The Malaysia Airlines Boeing 737-800 (40 Years Retro Livery) departing Gate H8, also heading for Singapore as MH619.

My plane is revealed after retracting the aerobridge for Gate H8/B8R once MH619 taxis off to the runway.



Didn’t take long after this for Malindo to announce boarding for passengers.

Hello 9M-LCP.

The interior of the new Malindo Economy Class without IFE.

Seriously, Malindo. At least get a seatback with a flushed back instead of just filling in the void and plug the holes in the bulkhead. The current form makes it look as if someone came in and stole 150 TV screens.

Even Business Class isn’t spared from this no-IFE disaster.

Here were the buttons and hinges to pop the IFE out.


My seat for this trip – 3A. With the bulkhead behind me, I could recline freely afterwards without bothering about the non-existent seat behind me.

How I wish all my flights had this amount of legroom.

Couldn’t even reach the seat in front of me after stretching out fully.

Before departure, the stewardess came around with welcome drinks of apple juice, orange juice or water. 11 out of 12 Business Class seats were filled on my flight.

My orange juice before pushback.

Oh here’s another free downgrade with no IFE – a former Firefly Boeing 737-800 now operated by Malaysia Airlines. Better hope you never ever board one of these.

Bye 73M, see you in Indonesia next time.

Bye guys, hope you find a better owner.

Just before takeoff.



Bye KLIA.

The development of KLIA Aeropolis taking shape.

What a pilot would see before landing on Runway 14R.


Eww, please stop throwing sewage straight into drains or rivers.


“Having here or take away?”

Why not both?


The same chicken pizza and muffin is served on this sector. The muffin is now a sane orangey-brown colour as compared with my previous luminous green one.

Also on this flight, beer was available, though I had to request it after overhearing another passenger in front ordering one. Seems like when Malindo informs you on what drink is available to order with your meal, they leave out the alcohol unless you specifically request for it.


Glad I’m flying above this on a Sunday evening.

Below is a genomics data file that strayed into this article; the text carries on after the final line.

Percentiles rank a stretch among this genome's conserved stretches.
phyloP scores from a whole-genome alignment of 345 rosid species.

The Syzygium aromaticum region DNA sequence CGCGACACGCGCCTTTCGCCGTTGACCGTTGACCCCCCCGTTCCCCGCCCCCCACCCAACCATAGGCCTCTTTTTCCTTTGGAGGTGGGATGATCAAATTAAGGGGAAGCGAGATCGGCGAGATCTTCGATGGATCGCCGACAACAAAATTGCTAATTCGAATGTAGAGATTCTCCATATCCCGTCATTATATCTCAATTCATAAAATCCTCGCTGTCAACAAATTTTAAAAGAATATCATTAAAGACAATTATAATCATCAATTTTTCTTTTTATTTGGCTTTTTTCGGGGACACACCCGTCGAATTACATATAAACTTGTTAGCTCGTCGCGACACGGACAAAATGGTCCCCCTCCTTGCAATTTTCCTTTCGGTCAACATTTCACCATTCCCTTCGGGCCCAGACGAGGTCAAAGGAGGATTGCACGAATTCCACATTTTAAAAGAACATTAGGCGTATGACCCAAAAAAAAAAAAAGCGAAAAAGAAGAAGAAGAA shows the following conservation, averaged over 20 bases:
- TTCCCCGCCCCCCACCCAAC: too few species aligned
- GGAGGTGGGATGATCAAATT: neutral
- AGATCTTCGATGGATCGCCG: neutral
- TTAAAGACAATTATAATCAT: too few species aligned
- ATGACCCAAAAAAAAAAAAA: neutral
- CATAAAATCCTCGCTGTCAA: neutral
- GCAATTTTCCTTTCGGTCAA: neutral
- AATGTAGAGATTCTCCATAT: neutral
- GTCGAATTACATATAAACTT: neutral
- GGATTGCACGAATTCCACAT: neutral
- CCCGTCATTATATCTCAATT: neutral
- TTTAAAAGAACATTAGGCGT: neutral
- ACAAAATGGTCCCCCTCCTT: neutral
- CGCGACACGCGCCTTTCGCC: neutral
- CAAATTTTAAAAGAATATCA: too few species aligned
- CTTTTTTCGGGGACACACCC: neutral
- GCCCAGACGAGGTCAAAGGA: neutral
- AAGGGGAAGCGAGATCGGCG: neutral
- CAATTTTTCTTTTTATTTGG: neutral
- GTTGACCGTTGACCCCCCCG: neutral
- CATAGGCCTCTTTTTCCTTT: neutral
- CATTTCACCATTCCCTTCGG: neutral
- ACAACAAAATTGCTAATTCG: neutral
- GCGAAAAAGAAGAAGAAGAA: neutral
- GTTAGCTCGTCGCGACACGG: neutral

So near yet so far.

Back in Malaysia for the approach to Changi.



Flying over the now-massive Pulau Tekong.

… and touch down!

Oh look, the KLM Orange Pride is back in Singapore, possibly heading onwards to Bali.

Oh man, literally the furthest gate of Terminal 3.

The Batik Air Airbus A320 at the adjacent gate.



And because I’m parked pretty far, it’s a Skytrain ride to the Arrival Hall.




And because of Changi’s efficiency combined with my Business Class priority tag, I had to actually wait longer for my bag as it already bypassed the start of the belt while I was clearing immigration (and possibly a couple of times factoring in the waiting time for the train), and I wasn’t going to run round to the other side of the belt with the risk of by bag entering back to the staff area.

So ironically, those without the priority tag got their bags first while I had to wait for the belt to spin another round. Truly first world problems. No complains at all though.

Lounge Review – KLIA Premier Access Lounge: A Simple Lounge in the Public Area

The Malindo meal voucher allows for entry to various dining options (RM30 credit) and two lounges in Kuala Lumpur International Airport. Since I’ve already tried the Sama-Sama Express Lounge, I decided to give the KLIA Premier Access Lounge on the landside a shot this time.

The KLIA Premier Access Lounge is located just before departure immigration, since its intended purpose was to provide a lounge area for passengers who purchase the fast-track immigration service. However, since I’m a Business Class passenger, this is already provided for and the sole purpose of this visit was to rest and to sample the refreshments.


Since this is meant to be just a passing-through lounge instead of for longer transits, the offerings here are limited to simple finger food, salads, plain porridge and fried bee hoon. Not the most inspiring food in a lounge.